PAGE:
If development of innovative new drugs is lagging, it’s largely because the pharmaceutical industry would rather spend its money on protecting the franchises built around existing products, two researchers charged.
The resources that drug companies devote to discovering new products that fill unmet needs pale in comparison to their spending on marketing, and on research aimed at tweaking their current drugs, argued Donald W. Light, PhD, of the University of Medicine and Dentistry of New Jersey in Cherry Hill, N.J., and Joel R. Lexchin, MD, of York University in Toronto.
“This is the real innovation crisis: pharmaceutical research and development turns out mostly minor variations on existing drugs, and most new drugs are not superior on clinical measures,” they wrote online in BMJ.
Drug firms have long argued that the cost of bringing new drugs to market has become fantastically expensive, now averaging an estimated $1.3 billion per new chemical entity (NCE) approved.
Also, many observers have worried about an apparent decline in the rate of NCE approvals since the mid-1990s, leading to concerns that pharmaceutical progress may soon grind to a halt.
Light and Lexchin contended, however, that these arguments are mostly bogus, founded on phony statistics.
“Both claims serve to justify greater government support and protections from generic competition, such as longer data exclusivity and more taxpayer subsidies,” as well as patent regulations favoring Big Pharma, they wrote.
They calculated that, far from spending $1.3 billion to develop each successful NCE, drug companies often shell out less than $100 million.
Of the purported $1.3 billion average, “half… comes from estimating how much profit would have been made if the money had been invested in an index fund of pharmaceutical companies that increased in value 11% a year, compounded over 15 years,” they wrote, citing the research center at Tufts University in Boston that produced the estimate (J Health Econ 2003;22:151-85).
Half of the remainder is actually paid by taxpayers in the form of deductions and credits, Light and Lexchin added, such that companies’ actual average expenditure is only about $330 million.
And, these estimates were based on the most expensive 20% of new drugs, they pointed out. When the calculation was done on all NCEs, the average actual expenditure came down to $90 million.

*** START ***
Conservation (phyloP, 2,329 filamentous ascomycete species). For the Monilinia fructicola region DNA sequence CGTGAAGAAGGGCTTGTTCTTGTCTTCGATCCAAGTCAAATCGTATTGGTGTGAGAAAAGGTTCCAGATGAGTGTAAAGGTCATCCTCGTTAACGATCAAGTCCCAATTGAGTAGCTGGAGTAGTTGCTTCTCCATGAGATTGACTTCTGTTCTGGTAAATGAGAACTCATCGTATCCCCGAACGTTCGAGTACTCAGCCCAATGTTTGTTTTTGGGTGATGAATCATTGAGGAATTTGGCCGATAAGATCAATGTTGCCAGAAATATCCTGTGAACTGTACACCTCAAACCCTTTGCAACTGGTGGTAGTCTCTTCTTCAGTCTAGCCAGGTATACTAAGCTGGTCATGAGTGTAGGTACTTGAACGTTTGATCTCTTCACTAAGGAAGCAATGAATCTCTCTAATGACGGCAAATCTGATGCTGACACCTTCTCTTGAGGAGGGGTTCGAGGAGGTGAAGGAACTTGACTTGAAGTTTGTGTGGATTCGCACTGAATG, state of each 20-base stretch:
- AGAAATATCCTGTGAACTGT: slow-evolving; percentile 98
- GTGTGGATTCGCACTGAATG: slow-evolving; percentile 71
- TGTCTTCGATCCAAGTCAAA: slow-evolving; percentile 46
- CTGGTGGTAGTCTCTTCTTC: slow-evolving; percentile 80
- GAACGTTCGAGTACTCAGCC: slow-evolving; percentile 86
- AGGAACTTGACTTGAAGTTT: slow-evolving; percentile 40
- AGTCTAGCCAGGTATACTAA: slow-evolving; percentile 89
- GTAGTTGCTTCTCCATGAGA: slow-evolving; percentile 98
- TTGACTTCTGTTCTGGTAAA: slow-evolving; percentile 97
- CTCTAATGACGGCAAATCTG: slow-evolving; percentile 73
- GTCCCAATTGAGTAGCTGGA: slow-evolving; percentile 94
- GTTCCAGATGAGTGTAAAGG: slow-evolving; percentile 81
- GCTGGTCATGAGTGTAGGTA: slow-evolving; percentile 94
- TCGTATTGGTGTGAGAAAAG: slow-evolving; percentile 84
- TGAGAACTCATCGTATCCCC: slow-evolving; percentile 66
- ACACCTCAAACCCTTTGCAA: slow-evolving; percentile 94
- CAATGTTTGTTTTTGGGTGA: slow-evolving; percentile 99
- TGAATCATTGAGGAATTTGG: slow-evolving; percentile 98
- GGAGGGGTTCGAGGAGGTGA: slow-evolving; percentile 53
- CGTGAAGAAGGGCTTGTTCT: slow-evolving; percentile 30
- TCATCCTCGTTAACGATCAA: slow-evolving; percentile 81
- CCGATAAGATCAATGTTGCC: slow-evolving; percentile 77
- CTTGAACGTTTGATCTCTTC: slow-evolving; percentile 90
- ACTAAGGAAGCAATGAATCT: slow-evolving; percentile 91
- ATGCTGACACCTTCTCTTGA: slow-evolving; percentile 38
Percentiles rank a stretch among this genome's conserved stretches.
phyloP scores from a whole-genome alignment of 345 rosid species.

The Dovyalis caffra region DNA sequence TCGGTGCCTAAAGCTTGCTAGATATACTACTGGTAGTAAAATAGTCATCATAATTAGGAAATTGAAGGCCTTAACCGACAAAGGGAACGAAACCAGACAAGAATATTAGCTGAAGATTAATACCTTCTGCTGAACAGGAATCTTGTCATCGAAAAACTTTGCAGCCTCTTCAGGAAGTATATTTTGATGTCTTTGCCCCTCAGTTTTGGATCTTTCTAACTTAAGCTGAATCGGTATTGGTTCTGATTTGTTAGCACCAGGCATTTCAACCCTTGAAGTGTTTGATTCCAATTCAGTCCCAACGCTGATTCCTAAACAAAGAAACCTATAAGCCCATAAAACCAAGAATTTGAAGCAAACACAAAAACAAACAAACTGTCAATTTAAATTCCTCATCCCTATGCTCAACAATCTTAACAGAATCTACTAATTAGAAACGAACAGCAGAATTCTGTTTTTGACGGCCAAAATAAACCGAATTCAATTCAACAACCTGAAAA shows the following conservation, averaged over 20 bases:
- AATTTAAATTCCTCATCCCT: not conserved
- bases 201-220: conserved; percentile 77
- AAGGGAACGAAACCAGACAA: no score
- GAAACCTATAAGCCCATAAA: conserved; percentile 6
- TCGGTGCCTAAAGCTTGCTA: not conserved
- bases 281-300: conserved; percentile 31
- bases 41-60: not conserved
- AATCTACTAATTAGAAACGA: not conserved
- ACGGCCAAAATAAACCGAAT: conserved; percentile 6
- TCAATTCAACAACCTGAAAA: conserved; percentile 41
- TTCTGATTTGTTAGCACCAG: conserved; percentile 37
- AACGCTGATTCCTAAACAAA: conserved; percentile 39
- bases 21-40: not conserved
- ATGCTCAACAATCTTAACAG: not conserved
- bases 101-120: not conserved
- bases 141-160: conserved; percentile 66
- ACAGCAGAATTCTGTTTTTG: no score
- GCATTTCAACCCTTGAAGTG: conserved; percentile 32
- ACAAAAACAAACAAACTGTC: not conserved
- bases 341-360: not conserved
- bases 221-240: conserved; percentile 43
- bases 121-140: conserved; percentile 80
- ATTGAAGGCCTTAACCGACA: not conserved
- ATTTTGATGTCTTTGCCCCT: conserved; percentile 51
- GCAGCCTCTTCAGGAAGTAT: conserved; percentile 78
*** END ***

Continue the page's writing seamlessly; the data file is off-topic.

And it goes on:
As for the decline in NCE approvals, it too is exaggerated, they argued. There has only been a decline with respect to the mid-1990s, when there was a large spike in approvals, connected to the introduction of FDA “user fees” that allowed the agency to clear a backlog of new drug applications.
Recent annual rates of 15 to 25 NCE approvals are consistent with averages from 1955 into the early 1990s, Light and Lexchin indicated.
Nor has the percentage of approvals involving genuine medical advances – as opposed to “me-too” products – declined much. They cited a 1991 analysis that found only 34% of drugs approved from 1974 to 1989 represented “important therapeutic gains.”
The real enemy of innovation, they suggested, is the industry’s devotion to marketing and defense of existing blockbuster products.
According to a published estimate by Lexchin and a different co-author, pharmaceutical companies spend only 1.3% of revenues on discovering NCEs versus 25% on promotion (PLoS Med 2008; 5:e1)
“This hidden business model for pharmaceutical research, sales, and profits has long depended less on the breakthrough research that executives emphasize than on rational actors exploiting ever broader and longer patents and other government protections against normal free market competition,” Light and Lexchin wrote in BMJ.
They argued that regulatory agencies should dramatically stiffen requirement for new drug approvals.
“The low bars of being better than placebo, using surrogate endpoints instead of hard clinical outcomes, or being non-inferior to a comparator, allow approval of medicines that may even be less effective or less safe than existing ones,” they wrote.
More provocatively, they recommended that companies no longer be rewarded for innovation by being allowed to charge high prices for new products.
Instead, Light and Lexchin backed a proposal by Sen. Bernard Sanders (I-Vt.) to give large taxpayer-funded cash prizes to companies that deliver real improvements in healthcare, but allowing generic competition to begin immediately in order to keep costs to patients and payers relatively low.
Under such a system, they argued, “innovators are rewarded quickly to innovate again,” while countries pay billions less in healthcare costs and patients’ health and quality of life improve.
Source: John Gever, Senior Editor, MedPage Today. Published: August 08, 2012